Today I went to church for the first time in South Africa. The church was an "Every Nation" church and it was pretty cool. The music was really good. I suppose a few key observations in how it operated differently from the Lutheran, Baptist, and Methodist churches I'm used to back home:
1. Very little liturgy. No chanting or reading of lessons. Basically we sang. Got announcements. Got a sermon. Got gone.
2. White people. For real. I don't go to church with white people. Having a white preacher was a little weird (only other white person I've ever heard preach in person was Father Phleger). This is not to say I don't read white theologians but oral delivery is definitely different.
3. They stand for a long time. Basically the entire time we were singing (about 30-45 minutes) we were standing the entire time with no break. That was definitely different. Most churches back home its stand up read this sit down do this stand up etc etc.
4. People seemed to be more visibly moved in the spirit quicker. It seemed like as soon as the music started some people started crying or shouting or going to their knees. The type of fever pitch that we really have to work to in a church at home seemed to be their default setting.
These are my main observations. There are others but these are the biggest. It was a cool experience. I'll probably go back and maybe try a few other places also.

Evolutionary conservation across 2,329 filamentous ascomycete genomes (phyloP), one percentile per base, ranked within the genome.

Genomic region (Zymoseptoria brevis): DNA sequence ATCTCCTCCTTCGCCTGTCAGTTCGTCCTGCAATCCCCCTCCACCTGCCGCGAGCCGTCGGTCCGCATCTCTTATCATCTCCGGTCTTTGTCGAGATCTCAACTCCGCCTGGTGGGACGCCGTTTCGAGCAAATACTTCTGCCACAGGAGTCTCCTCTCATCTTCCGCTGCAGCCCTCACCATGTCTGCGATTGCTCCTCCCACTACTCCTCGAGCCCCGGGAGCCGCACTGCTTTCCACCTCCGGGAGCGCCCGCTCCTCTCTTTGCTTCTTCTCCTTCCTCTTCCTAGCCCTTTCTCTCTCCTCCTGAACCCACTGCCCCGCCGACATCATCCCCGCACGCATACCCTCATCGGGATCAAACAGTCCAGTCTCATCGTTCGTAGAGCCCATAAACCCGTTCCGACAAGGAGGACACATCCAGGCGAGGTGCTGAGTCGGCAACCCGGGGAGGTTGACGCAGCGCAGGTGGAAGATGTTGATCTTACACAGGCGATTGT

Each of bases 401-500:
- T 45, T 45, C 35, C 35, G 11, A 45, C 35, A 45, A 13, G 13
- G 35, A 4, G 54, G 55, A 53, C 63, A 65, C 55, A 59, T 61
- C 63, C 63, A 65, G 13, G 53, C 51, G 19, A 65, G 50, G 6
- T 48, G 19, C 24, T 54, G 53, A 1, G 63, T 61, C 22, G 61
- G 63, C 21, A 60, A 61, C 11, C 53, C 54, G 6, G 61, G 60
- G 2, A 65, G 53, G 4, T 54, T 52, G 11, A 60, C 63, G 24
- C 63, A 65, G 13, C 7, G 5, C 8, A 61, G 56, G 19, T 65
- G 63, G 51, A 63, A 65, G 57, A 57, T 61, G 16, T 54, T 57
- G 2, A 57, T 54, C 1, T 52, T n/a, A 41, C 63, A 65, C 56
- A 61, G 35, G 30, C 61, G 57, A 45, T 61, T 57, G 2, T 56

After church I went grocery shopping and then we went to eat and then to a film festival with my study abroad seminar. The place we ate was called Eastern Bazaar. I had some chicken shwarma. Shouts to Kevin Coval and Idris Goodwin for putting me on. The movie we saw was a documentary about sexual violence against women in South Africa called "A country for my daughter."
The film was really interesting. It highlighted some very grisly cases of rape in South Africa and the way the justice system tends to not work for women, particularly those without resources. Stories that need to be heard but often are not. It was a good film.
I also read some great stuff from Baldwin. He's writing about being abroad and encountering the Africans (who were in France with him). I relate a lot to what he says about the contrasts in the African and Negro experiences. Oh to be a Negro…
"flyers passed out like my mama at revival…hallelujah…"
-phonte of little brother